And prostrate yielded to her Excellence. 
Dido first Foundress of proud Carthage walls 
(Who living consummates her Funerals), 
A great Eliza, but compar’d with ours, 
How vanisheth her glory, wealth, and powers.
Proud profuse Cleopatra, whose wrong name, 
Instead of glory, prov’d her Country’s shame: 
Of her what worth in Story’s to be seen, 
But that she was a rich Ægyptian Queen. 
Zenobia, potent Empress of the East, 
And of all these without compare the best 
(Whom none but great Aurelius could quell) 
Yet for our Queen is no fit parallel: 
She was a Ph{oe}nix Queen, so shall she be, 
Her ashes not reviv’d more Ph{oe}nix she. 
Her personal perfections, who would tell, 
Must dip his Pen i’ th’ Heliconian Well, 
Which I may not, my pride doth but aspire 
To read what others write and then admire. 
Now say, have women worth, or have they none? 
Or had they some, but with our Queen is’t gone? 
Nay Masculines, you have thus tax’d us long, 
But she, though dead, will vindicate our wrong. 
Let such as say our sex is void of reason 
Know ’tis a slander now, but once was treason. 
But happy England, which had such a Queen, 
O happy, happy, had those days still been, 
But happiness lies in a higher sphere. 
Then wonder not, Eliza moves not here. 
Full fraught with honour, riches, and with days, 
She set, she set, like Titan in his rays. 
No more shall rise or set such glorious Sun, 
Until the heaven’s great revolution: 
If then new things, their old form must retain, 
Eliza shall rule Albian once again. 

Sing it, sister.


*Titles became somewhat shorter once book flaps were invented, and if someone can find the name of the person who first decided to move the blurbs undercover, I’d like to put up a statue or a plaque somewhere on behalf of all librarians and bookstore clerks everywhere because Holy Cow.

**Which for me are bracketed by a rather grim one written just prior to the birth of one of her children—proving what a strange place one’s mind becomes those last few weeks—and a wistful one that might very well be the first empty-nest poem on record (e-mail me if I’m wrong).

***Ideas that, I’m thinking, would have had Anne grinding her teeth and writing quite a pointed poem indeed.

^I know it’s never stopped me before.  Hush and count your blessings.

10 thoughts on “Poetry Wednesday: Anne Bradstreet and Queen Bess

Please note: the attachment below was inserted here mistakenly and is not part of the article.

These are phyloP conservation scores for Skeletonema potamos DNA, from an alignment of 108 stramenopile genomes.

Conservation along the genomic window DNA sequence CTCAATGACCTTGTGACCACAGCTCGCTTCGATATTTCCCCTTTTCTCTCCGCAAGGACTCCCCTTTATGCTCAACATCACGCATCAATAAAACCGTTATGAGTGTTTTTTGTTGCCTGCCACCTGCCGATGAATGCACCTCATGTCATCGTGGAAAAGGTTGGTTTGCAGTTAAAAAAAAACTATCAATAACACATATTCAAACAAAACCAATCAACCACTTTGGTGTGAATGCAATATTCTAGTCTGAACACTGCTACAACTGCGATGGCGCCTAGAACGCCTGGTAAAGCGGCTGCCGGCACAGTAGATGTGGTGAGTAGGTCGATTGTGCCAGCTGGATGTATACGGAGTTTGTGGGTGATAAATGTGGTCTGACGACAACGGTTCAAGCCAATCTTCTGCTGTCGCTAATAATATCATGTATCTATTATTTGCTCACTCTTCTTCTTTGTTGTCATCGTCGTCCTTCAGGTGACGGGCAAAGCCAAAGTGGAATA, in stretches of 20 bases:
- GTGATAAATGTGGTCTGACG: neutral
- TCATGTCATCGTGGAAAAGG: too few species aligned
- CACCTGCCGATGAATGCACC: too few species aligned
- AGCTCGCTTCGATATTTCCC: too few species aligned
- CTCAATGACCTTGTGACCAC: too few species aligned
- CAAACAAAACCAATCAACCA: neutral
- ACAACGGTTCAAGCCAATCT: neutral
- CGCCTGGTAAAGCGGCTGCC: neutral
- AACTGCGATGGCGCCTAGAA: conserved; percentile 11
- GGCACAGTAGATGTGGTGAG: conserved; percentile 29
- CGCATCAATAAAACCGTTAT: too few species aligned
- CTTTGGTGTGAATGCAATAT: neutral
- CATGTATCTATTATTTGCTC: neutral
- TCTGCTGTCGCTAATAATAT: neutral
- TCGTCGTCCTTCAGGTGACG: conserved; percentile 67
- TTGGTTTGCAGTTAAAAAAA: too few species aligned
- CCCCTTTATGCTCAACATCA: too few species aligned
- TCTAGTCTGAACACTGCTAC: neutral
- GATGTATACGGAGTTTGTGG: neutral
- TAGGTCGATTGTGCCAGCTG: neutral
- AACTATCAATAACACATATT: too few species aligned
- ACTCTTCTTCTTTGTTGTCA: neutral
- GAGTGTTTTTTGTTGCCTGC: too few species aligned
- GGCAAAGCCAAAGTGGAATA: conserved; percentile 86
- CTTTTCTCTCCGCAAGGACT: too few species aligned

1. I’ve never heard of Anne Bradstreet. She sounds like an inspiration!

    Have you heard of the Lucky 7 meme? Well, I’ve tagged you. You can find details on my blog if you’re interested in participating. 🙂

    • She is—I love wry, witty poets and that she allowed herself to be one, regardless of her time, is wonderful.

      I’ve heard of Lucky 7, and you’re the second person to tag me this week. Luckily (ahem), I have two manuscripts, so I’ll play Friday. Thanks, Lorraine! 🙂

  2. “She’s argument enough to make you mute.”
    Love this so much I want to steal it.

    I’m still trying to grasp my brain around the fact that she mothered 8 children and still found the love in her heart for her husband. If that had been me, mine would have found his bed made up in the alleyway, back behind the trash bins.

    • She has some marvelous zingers in this—I love the slander and treason lines! 🙂

      It was apparently very much a love match—Simon was raised in the Dudley household after his own parents died and they were friends first.

      And not to belittle her accomplishment, but the Dudleys and the Bradstreets were fairly well off and I’m sure there were servants to help.

  3. I love the word “Protectrix”. I’d be perfect for a future-based novel replacing “Mother”. The Protectorate, a circle of mothers making all the rules. They would so be armed ninja-like.

  4. I studied Anne Bradstreet in high school, so thanks for the reminder of how much I enjoyed her! Back then I loved these lines (from “The Flesh and the Spirit”) and recalled them effortlessly after all this time:

    Dost dream of things beyond the moon
    and dost thou hope to dwell there soon?

    • You know, I had wondered what she might have accomplished today without all the restrictions . . . But her style would have changed and she might not have needed to write those beautiful lines.

      So maybe it was all for the best?

  5. It is always interesting to read writer biographies juxtaposed with some of their work. For her to write with such passionate language was a big deal, given the foundation of her faith. A tremendous talent. Not that it changes your homage to her, but the date of her emigration is incorrect…it should be 1630. And the date of publication of the Tenth Muse…. should be 1650. Two hundred years makes a big difference in historical perspective. I did not realize that Oliver Wendell Holmes was a descendent of hers; Herbert Hoover was as well.

    • Oh, $%&# . . . I keep screwing up the centuries all the blasted time, mutter, mutter, darn Dublin Reviewers fault, grumble . . .

      All fixed now—thanks, John. I should ask you to beta these things before I post ’em.

      Mrs. Bradstreet bred strong descendants, didn’t she? 🙂